Giant Dinosaur Carcasses Might Have Been Important Food Sources For Jurassic Predators


Carnivorous dinosaurs might have evolved to take advantage of giant carcasses, according to a study published in the open-access journal PLOS ONE by Cameron Pahl and Luis Ruedas of Portland State University, Oregon and colleagues.

Carnivorous dinosaurs lived in ecosystems rich with both living and dead prey. The authors hypothesize that giant carcasses, like those of sauropod dinosaurs, might have provided a major source of food for large carnivores. To test this hypothesis, the researchers created an agent-based model, a simplified virtual simulation of a dinosaur ecosystem. This model was based on the ancient fauna of the Jurassic-aged Morrison Formation, which included large predators like Allosaurus alongside large sauropods, their carcasses, and an infinite supply of huntable stegosaurs.

In the model, carnivores (intended to simulate allosaurs) were assigned traits that would improve their hunting or scavenging abilities while obtaining energy from meat sources (simulating living prey or sauropod carcasses). The model measured the evolutionary fitness of these simulated carnivores and found that, when large sources of sauropod carrion were available, scavenging was more profitable than hunting, suggesting that carnivores in such ecosystems might have evolved specialized traits to help them detect and exploit large carcasses.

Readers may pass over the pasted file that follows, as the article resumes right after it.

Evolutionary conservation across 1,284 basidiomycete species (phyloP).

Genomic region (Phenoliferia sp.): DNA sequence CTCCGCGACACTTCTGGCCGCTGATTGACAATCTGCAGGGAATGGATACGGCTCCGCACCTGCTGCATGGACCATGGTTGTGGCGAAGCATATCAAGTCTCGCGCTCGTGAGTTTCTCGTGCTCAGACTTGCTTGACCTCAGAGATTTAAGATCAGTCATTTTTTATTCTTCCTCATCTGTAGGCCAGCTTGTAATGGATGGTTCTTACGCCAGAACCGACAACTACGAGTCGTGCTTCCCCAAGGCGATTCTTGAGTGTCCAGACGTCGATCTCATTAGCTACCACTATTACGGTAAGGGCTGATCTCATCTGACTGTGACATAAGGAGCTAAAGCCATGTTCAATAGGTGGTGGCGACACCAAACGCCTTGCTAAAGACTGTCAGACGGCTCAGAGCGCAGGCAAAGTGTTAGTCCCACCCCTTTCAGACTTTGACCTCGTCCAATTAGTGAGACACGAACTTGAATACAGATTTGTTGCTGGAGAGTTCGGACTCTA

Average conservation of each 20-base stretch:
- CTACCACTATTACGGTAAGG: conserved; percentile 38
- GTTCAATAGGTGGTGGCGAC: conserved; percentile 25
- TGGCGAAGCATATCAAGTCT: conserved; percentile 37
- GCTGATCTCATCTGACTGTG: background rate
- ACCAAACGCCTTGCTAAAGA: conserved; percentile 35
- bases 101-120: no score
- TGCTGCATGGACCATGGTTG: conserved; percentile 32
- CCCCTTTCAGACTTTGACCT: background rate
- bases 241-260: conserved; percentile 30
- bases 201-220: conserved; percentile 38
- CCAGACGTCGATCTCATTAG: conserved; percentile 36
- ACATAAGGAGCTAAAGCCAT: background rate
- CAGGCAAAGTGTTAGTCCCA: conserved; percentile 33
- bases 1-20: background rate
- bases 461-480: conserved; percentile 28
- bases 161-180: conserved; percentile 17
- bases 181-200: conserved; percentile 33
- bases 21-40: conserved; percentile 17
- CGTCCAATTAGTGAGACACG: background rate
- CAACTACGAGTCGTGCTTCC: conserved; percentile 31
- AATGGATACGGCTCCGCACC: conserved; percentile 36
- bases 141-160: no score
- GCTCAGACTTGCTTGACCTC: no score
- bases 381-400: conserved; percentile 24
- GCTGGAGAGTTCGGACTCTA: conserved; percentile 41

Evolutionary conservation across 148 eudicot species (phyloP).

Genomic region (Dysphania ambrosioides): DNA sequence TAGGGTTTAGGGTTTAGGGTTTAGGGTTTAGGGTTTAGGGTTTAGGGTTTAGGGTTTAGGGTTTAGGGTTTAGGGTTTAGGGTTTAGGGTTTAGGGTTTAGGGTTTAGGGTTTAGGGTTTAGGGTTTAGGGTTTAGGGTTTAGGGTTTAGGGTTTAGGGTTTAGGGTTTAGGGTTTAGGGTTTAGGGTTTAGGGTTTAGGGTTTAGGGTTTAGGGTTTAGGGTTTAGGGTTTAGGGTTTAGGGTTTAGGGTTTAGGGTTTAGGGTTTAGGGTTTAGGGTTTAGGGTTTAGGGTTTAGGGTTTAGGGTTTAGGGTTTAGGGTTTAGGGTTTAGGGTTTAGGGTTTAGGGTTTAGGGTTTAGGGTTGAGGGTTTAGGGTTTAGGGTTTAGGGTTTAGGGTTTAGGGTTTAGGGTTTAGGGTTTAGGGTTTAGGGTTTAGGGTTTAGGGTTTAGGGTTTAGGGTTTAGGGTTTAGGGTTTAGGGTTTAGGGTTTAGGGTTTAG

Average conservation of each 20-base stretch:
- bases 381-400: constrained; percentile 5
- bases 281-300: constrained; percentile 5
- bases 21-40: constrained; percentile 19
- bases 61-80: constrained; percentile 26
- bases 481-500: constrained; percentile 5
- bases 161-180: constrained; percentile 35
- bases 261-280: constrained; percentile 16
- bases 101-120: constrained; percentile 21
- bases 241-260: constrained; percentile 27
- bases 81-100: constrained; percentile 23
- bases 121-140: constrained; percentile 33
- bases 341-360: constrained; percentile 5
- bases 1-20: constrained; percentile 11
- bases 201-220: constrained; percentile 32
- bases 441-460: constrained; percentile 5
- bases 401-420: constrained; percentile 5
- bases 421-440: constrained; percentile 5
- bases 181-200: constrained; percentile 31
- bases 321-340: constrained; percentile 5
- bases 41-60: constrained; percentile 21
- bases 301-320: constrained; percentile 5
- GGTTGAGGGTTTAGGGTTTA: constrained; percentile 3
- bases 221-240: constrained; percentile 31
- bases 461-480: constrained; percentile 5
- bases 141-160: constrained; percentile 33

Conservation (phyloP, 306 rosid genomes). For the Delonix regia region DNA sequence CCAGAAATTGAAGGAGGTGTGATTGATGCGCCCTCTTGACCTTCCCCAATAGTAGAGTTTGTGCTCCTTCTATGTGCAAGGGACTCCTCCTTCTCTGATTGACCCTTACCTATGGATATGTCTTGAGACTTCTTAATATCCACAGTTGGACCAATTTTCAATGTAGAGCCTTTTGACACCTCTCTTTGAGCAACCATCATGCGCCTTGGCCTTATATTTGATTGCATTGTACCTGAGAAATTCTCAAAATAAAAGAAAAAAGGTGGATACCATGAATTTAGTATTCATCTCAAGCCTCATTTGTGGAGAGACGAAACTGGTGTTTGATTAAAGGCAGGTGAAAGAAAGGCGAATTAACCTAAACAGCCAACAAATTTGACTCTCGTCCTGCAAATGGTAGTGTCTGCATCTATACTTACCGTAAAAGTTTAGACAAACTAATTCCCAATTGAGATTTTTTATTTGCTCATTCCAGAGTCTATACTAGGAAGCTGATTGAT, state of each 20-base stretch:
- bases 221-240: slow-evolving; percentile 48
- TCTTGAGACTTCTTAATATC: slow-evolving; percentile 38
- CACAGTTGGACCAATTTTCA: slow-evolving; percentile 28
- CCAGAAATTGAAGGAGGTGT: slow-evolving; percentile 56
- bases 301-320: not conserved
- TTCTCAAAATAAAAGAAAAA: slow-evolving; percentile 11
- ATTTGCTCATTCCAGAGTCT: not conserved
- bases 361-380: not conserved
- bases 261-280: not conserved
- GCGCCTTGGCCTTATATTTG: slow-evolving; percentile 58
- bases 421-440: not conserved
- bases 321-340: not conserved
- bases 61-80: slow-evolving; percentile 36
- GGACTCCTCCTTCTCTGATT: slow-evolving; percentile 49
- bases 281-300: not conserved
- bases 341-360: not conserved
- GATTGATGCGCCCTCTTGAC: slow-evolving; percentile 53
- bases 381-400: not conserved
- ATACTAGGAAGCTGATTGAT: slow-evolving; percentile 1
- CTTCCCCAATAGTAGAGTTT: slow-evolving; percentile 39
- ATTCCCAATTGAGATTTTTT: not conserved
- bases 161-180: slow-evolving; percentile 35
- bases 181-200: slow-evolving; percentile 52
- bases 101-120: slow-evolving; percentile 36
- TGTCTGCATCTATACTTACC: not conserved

The authors stress that this model represents a simplified abstract of a complex system, and that the results might be altered with the inclusion of more variables, such as additional dinosaur species or features of the life history of the simulated dinosaurs. They note that models like this might improve our understanding of how the availability of carrion can influence the evolution of predators.

The authors add: “Our evolutionary model demonstrates that large theropods such as Allosaurus could have evolved to subsist on sauropod carrion as their primary resource. Even when huntable prey was available to them, selection pressure favored the scavengers, while the predators suffered from lower fitness. So we think allosaurs probably waited until a bunch of sauropods died in the dry season, feasted on their carcasses, stored the fat in their tails, then waited until the next season to repeat the process. This makes sense logically too, because a single sauropod carcass had enough calories to sustain 25 or so allosaurs for weeks or even months, and sauropods were often the most abundant dinosaurs in the environment.”

Leave a Reply

Your email address will not be published. Required fields are marked *